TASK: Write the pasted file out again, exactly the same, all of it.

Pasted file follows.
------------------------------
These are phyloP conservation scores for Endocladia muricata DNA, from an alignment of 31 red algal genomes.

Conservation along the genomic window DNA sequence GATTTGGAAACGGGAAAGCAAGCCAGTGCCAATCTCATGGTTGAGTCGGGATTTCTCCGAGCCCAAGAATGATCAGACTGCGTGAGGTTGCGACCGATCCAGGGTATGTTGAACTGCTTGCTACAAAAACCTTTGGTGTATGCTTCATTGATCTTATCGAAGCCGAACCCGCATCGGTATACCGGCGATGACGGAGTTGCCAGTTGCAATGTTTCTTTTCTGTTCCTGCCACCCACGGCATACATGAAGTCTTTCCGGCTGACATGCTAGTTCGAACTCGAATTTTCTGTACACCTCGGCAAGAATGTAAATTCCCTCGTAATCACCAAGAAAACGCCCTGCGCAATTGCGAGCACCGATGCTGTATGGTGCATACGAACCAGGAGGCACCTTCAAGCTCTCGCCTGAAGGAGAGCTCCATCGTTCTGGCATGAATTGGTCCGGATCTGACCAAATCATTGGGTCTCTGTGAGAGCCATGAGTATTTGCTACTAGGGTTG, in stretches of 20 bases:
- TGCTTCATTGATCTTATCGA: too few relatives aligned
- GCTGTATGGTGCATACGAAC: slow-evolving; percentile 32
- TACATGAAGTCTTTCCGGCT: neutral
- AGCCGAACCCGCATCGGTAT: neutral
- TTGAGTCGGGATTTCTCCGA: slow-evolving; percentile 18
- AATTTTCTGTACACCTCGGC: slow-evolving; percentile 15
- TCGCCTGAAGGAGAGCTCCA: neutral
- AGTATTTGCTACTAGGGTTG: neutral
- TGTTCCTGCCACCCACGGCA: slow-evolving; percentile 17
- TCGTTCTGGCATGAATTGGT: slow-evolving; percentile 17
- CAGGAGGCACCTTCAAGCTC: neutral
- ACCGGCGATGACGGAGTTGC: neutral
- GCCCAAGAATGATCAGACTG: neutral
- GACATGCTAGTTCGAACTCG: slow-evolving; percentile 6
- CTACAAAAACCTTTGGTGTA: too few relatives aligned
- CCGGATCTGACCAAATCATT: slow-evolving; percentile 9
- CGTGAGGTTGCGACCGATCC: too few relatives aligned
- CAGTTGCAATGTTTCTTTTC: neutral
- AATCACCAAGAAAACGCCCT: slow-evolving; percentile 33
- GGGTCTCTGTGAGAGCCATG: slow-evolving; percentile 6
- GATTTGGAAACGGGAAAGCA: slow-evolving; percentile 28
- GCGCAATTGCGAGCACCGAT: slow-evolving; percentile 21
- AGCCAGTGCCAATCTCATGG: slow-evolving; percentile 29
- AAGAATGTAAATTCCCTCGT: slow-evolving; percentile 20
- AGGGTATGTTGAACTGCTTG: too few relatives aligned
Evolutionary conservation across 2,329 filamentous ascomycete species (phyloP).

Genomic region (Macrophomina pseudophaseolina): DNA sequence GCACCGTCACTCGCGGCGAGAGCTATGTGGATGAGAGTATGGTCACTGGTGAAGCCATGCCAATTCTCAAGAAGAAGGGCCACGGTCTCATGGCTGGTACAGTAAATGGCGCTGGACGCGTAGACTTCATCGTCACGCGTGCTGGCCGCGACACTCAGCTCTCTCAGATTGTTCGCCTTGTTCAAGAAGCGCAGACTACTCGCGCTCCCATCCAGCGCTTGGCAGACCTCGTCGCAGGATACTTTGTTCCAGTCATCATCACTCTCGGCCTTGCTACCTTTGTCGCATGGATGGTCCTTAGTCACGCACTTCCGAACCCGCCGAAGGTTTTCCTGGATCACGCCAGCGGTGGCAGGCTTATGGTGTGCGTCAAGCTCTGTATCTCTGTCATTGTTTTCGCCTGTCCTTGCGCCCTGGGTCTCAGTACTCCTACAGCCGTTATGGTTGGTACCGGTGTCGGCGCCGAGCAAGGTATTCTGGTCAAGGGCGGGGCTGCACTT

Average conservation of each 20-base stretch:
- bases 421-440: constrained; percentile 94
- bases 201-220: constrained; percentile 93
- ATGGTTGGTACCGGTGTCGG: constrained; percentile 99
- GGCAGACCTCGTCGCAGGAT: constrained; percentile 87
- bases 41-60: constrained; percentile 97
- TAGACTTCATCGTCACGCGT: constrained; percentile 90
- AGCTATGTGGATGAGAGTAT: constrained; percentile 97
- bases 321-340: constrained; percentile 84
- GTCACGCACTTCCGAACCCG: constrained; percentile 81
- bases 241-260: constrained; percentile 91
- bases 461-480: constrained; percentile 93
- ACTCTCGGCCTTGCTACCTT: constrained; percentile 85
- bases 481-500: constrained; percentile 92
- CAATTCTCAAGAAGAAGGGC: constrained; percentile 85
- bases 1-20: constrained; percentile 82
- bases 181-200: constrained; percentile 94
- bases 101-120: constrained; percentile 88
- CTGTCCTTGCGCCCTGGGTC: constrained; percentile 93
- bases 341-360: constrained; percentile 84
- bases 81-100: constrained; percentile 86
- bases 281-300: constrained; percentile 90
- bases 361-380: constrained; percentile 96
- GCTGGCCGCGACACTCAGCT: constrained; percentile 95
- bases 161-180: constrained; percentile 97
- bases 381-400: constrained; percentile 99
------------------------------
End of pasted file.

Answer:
These are phyloP conservation scores for Endocladia muricata DNA, from an alignment of 31 red algal genomes.

Conservation along the genomic window DNA sequence GATTTGGAAACGGGAAAGCAAGCCAGTGCCAATCTCATGGTTGAGTCGGGATTTCTCCGAGCCCAAGAATGATCAGACTGCGTGAGGTTGCGACCGATCCAGGGTATGTTGAACTGCTTGCTACAAAAACCTTTGGTGTATGCTTCATTGATCTTATCGAAGCCGAACCCGCATCGGTATACCGGCGATGACGGAGTTGCCAGTTGCAATGTTTCTTTTCTGTTCCTGCCACCCACGGCATACATGAAGTCTTTCCGGCTGACATGCTAGTTCGAACTCGAATTTTCTGTACACCTCGGCAAGAATGTAAATTCCCTCGTAATCACCAAGAAAACGCCCTGCGCAATTGCGAGCACCGATGCTGTATGGTGCATACGAACCAGGAGGCACCTTCAAGCTCTCGCCTGAAGGAGAGCTCCATCGTTCTGGCATGAATTGGTCCGGATCTGACCAAATCATTGGGTCTCTGTGAGAGCCATGAGTATTTGCTACTAGGGTTG, in stretches of 20 bases:
- TGCTTCATTGATCTTATCGA: too few relatives aligned
- GCTGTATGGTGCATACGAAC: slow-evolving; percentile 32
- TACATGAAGTCTTTCCGGCT: neutral
- AGCCGAACCCGCATCGGTAT: neutral
- TTGAGTCGGGATTTCTCCGA: slow-evolving; percentile 18
- AATTTTCTGTACACCTCGGC: slow-evolving; percentile 15
- TCGCCTGAAGGAGAGCTCCA: neutral
- AGTATTTGCTACTAGGGTTG: neutral
- TGTTCCTGCCACCCACGGCA: slow-evolving; percentile 17
- TCGTTCTGGCATGAATTGGT: slow-evolving; percentile 17
- CAGGAGGCACCTTCAAGCTC: neutral
- ACCGGCGATGACGGAGTTGC: neutral
- GCCCAAGAATGATCAGACTG: neutral
- GACATGCTAGTTCGAACTCG: slow-evolving; percentile 6
- CTACAAAAACCTTTGGTGTA: too few relatives aligned
- CCGGATCTGACCAAATCATT: slow-evolving; percentile 9
- CGTGAGGTTGCGACCGATCC: too few relatives aligned
- CAGTTGCAATGTTTCTTTTC: neutral
- AATCACCAAGAAAACGCCCT: slow-evolving; percentile 33
- GGGTCTCTGTGAGAGCCATG: slow-evolving; percentile 6
- GATTTGGAAACGGGAAAGCA: slow-evolving; percentile 28
- GCGCAATTGCGAGCACCGAT: slow-evolving; percentile 21
- AGCCAGTGCCAATCTCATGG: slow-evolving; percentile 29
- AAGAATGTAAATTCCCTCGT: slow-evolving; percentile 20
- AGGGTATGTTGAACTGCTTG: too few relatives aligned
Evolutionary conservation across 2,329 filamentous ascomycete species (phyloP).

Genomic region (Macrophomina pseudophaseolina): DNA sequence GCACCGTCACTCGCGGCGAGAGCTATGTGGATGAGAGTATGGTCACTGGTGAAGCCATGCCAATTCTCAAGAAGAAGGGCCACGGTCTCATGGCTGGTACAGTAAATGGCGCTGGACGCGTAGACTTCATCGTCACGCGTGCTGGCCGCGACACTCAGCTCTCTCAGATTGTTCGCCTTGTTCAAGAAGCGCAGACTACTCGCGCTCCCATCCAGCGCTTGGCAGACCTCGTCGCAGGATACTTTGTTCCAGTCATCATCACTCTCGGCCTTGCTACCTTTGTCGCATGGATGGTCCTTAGTCACGCACTTCCGAACCCGCCGAAGGTTTTCCTGGATCACGCCAGCGGTGGCAGGCTTATGGTGTGCGTCAAGCTCTGTATCTCTGTCATTGTTTTCGCCTGTCCTTGCGCCCTGGGTCTCAGTACTCCTACAGCCGTTATGGTTGGTACCGGTGTCGGCGCCGAGCAAGGTATTCTGGTCAAGGGCGGGGCTGCACTT

Average conservation of each 20-base stretch:
- bases 421-440: constrained; percentile 94
- bases 201-220: constrained; percentile 93
- ATGGTTGGTACCGGTGTCGG: constrained; percentile 99
- GGCAGACCTCGTCGCAGGAT: constrained; percentile 87
- bases 41-60: constrained; percentile 97
- TAGACTTCATCGTCACGCGT: constrained; percentile 90
- AGCTATGTGGATGAGAGTAT: constrained; percentile 97
- bases 321-340: constrained; percentile 84
- GTCACGCACTTCCGAACCCG: constrained; percentile 81
- bases 241-260: constrained; percentile 91
- bases 461-480: constrained; percentile 93
- ACTCTCGGCCTTGCTACCTT: constrained; percentile 85
- bases 481-500: constrained; percentile 92
- CAATTCTCAAGAAGAAGGGC: constrained; percentile 85
- bases 1-20: constrained; percentile 82
- bases 181-200: constrained; percentile 94
- bases 101-120: constrained; percentile 88
- CTGTCCTTGCGCCCTGGGTC: constrained; percentile 93
- bases 341-360: constrained; percentile 84
- bases 81-100: constrained; percentile 86
- bases 281-300: constrained; percentile 90
- bases 361-380: constrained; percentile 96
- GCTGGCCGCGACACTCAGCT: constrained; percentile 95
- bases 161-180: constrained; percentile 97
- bases 381-400: constrained; percentile 99